This Marcus-is-gay line has also been a regular trope of liberal talk radio, from openly gay Stephanie Miller to Randi Rhodes to even Ron “Junior” Reagan, who knows something on this subject of aspersions from his ballet-dancing days.
MSNBC's Chris Matthews and Pat Buchanan got into quite a heated debate on Monday's "Hardball."
At issue was the battle of the debt ceiling with Matthews calling Tea Partiers opposed to raising it "crazy protesters" and telling his guest, "You want to join" them (video follows with transcript and commentary):
The NBC News Investigative Unit has devoted considerable resources to uncovering "scandals" ranging from Marcus Bachmann's health clinic to Newt Gingrich's credit line at Tiffany to the Sarah Palin document dump, but continues to ignore a botched Justice Department operation that contributed to the death of a U.S. border agent.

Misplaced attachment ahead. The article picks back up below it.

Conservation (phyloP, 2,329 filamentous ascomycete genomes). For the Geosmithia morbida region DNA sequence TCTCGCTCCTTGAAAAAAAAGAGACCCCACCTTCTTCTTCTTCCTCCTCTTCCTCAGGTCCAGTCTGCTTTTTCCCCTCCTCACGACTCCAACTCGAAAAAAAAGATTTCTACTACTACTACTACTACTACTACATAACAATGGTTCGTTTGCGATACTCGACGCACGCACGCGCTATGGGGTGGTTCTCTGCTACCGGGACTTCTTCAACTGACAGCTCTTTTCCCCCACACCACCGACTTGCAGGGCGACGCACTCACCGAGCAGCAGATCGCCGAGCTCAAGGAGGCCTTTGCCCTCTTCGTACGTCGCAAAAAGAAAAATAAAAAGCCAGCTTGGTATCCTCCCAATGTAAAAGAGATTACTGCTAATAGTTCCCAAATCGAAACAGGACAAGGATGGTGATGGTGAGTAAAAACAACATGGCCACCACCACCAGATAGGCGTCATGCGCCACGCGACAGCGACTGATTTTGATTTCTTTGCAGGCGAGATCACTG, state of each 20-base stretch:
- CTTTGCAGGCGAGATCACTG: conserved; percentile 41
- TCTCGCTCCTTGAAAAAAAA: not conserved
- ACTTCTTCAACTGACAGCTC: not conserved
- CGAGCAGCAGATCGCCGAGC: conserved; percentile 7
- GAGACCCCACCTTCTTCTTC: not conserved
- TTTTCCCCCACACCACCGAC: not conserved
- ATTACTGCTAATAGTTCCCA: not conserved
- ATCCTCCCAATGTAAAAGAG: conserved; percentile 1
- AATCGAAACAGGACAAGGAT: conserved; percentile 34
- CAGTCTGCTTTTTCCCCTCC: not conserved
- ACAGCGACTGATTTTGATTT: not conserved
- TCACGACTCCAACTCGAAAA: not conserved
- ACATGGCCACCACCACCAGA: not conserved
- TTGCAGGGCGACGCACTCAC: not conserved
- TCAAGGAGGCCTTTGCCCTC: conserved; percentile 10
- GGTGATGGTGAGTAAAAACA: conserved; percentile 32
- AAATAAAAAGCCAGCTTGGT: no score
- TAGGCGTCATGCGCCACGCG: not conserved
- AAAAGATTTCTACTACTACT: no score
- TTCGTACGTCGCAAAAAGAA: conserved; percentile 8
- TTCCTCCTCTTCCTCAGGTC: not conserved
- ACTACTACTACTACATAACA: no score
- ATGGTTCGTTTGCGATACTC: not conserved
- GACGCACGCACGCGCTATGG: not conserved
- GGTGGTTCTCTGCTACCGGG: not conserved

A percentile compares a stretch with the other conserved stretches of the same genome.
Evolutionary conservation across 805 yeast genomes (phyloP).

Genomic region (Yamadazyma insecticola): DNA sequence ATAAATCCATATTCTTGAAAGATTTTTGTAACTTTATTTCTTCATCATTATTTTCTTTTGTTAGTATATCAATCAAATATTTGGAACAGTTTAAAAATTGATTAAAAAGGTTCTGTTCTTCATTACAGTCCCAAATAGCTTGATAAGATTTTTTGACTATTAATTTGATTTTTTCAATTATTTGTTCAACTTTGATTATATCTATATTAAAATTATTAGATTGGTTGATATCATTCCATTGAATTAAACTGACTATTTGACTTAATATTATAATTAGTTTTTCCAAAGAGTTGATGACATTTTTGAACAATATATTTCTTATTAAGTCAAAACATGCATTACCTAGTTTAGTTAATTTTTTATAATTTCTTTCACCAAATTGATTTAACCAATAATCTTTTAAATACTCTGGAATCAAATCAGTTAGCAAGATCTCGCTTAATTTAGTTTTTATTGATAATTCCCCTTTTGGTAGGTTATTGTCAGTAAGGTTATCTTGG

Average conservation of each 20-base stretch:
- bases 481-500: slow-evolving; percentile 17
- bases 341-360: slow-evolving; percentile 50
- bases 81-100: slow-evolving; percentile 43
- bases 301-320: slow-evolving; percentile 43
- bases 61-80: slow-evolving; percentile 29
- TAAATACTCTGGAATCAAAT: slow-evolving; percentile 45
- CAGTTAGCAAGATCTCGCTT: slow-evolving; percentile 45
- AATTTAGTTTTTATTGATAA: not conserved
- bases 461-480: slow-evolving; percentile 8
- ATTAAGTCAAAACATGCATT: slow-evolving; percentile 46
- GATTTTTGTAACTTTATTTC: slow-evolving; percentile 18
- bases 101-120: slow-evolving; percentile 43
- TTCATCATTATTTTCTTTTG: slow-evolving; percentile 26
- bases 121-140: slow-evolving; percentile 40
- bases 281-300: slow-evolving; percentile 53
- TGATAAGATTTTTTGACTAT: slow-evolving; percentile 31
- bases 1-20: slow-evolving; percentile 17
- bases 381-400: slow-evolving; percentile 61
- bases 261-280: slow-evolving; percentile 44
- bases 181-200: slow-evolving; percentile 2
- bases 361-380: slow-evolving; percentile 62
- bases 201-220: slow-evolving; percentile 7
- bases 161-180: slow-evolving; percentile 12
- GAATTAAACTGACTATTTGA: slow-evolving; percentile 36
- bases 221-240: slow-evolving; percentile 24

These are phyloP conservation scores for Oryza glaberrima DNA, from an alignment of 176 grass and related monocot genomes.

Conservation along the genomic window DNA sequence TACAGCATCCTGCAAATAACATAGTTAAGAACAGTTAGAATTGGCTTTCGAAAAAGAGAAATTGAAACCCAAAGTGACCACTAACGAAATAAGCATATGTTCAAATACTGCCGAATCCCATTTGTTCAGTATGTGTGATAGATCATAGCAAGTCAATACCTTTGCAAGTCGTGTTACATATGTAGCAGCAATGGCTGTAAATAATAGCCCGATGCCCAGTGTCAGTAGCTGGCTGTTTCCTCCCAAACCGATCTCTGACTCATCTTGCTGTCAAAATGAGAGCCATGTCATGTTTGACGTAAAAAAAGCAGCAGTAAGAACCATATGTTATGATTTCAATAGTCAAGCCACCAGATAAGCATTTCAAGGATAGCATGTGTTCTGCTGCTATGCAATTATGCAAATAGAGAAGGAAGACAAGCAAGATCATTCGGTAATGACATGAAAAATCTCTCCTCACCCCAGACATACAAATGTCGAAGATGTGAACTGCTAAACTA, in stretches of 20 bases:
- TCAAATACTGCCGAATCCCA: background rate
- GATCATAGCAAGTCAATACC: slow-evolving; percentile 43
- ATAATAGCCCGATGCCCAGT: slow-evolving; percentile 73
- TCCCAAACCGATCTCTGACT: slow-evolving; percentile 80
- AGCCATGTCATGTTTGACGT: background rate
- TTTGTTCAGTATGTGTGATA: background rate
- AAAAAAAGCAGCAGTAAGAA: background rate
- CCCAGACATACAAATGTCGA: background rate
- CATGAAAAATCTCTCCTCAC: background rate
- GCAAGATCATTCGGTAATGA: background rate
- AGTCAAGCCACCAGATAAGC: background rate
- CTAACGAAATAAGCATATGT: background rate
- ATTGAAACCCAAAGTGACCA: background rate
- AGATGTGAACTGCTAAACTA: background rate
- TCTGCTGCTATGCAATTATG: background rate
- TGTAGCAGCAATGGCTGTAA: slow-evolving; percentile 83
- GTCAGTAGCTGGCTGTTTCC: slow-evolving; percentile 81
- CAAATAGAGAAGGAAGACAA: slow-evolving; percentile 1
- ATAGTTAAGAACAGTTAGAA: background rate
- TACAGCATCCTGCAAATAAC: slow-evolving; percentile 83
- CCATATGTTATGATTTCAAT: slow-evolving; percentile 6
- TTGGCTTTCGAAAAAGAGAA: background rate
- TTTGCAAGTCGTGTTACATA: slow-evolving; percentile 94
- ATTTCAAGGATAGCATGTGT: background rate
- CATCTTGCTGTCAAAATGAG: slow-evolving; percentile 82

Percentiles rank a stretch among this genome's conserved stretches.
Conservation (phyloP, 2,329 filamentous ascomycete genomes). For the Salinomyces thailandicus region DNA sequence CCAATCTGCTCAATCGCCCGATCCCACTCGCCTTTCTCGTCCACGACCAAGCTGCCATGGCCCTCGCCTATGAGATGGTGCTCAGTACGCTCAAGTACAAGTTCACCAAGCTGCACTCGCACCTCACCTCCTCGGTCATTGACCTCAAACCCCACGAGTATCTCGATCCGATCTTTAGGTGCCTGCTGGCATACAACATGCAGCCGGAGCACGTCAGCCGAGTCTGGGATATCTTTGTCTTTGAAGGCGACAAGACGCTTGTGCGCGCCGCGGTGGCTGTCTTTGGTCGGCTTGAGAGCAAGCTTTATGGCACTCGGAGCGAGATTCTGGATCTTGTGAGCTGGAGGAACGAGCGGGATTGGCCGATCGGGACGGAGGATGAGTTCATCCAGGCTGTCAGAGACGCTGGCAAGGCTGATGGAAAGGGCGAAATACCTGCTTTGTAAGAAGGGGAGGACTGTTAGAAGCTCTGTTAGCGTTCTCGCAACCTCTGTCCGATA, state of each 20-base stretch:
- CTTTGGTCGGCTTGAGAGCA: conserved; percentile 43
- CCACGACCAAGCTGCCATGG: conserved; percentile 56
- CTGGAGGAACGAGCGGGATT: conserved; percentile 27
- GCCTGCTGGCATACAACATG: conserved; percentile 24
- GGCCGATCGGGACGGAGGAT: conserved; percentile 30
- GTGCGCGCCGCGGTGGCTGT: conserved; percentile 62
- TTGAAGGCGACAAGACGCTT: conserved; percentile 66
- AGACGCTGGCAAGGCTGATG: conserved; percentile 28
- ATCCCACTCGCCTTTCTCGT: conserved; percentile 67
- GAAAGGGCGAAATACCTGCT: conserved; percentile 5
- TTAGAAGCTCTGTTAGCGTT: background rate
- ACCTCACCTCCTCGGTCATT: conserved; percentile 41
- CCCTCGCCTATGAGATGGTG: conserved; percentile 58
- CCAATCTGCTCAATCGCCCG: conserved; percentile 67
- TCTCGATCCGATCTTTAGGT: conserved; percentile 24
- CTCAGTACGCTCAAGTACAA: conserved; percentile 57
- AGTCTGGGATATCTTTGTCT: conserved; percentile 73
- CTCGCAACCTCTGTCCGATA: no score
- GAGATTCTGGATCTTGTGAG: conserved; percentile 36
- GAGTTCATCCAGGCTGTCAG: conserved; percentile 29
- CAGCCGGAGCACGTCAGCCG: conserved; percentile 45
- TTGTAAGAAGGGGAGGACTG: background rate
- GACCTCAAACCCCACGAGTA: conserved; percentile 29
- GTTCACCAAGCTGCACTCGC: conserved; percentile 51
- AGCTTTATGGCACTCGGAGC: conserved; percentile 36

Examining the trove of reports filed by NBC News national investigative correspondent Michael Isikoff over the last few months reveals a fixation on investigations involving Republican politicians and an aversion to probes concerning the Obama administration, even as other media outlets expose the controversial ATF practice of letting guns purchased in America slip across the U.S.-Mexico border in hopes the trail would lead federal agents to drug kingpins.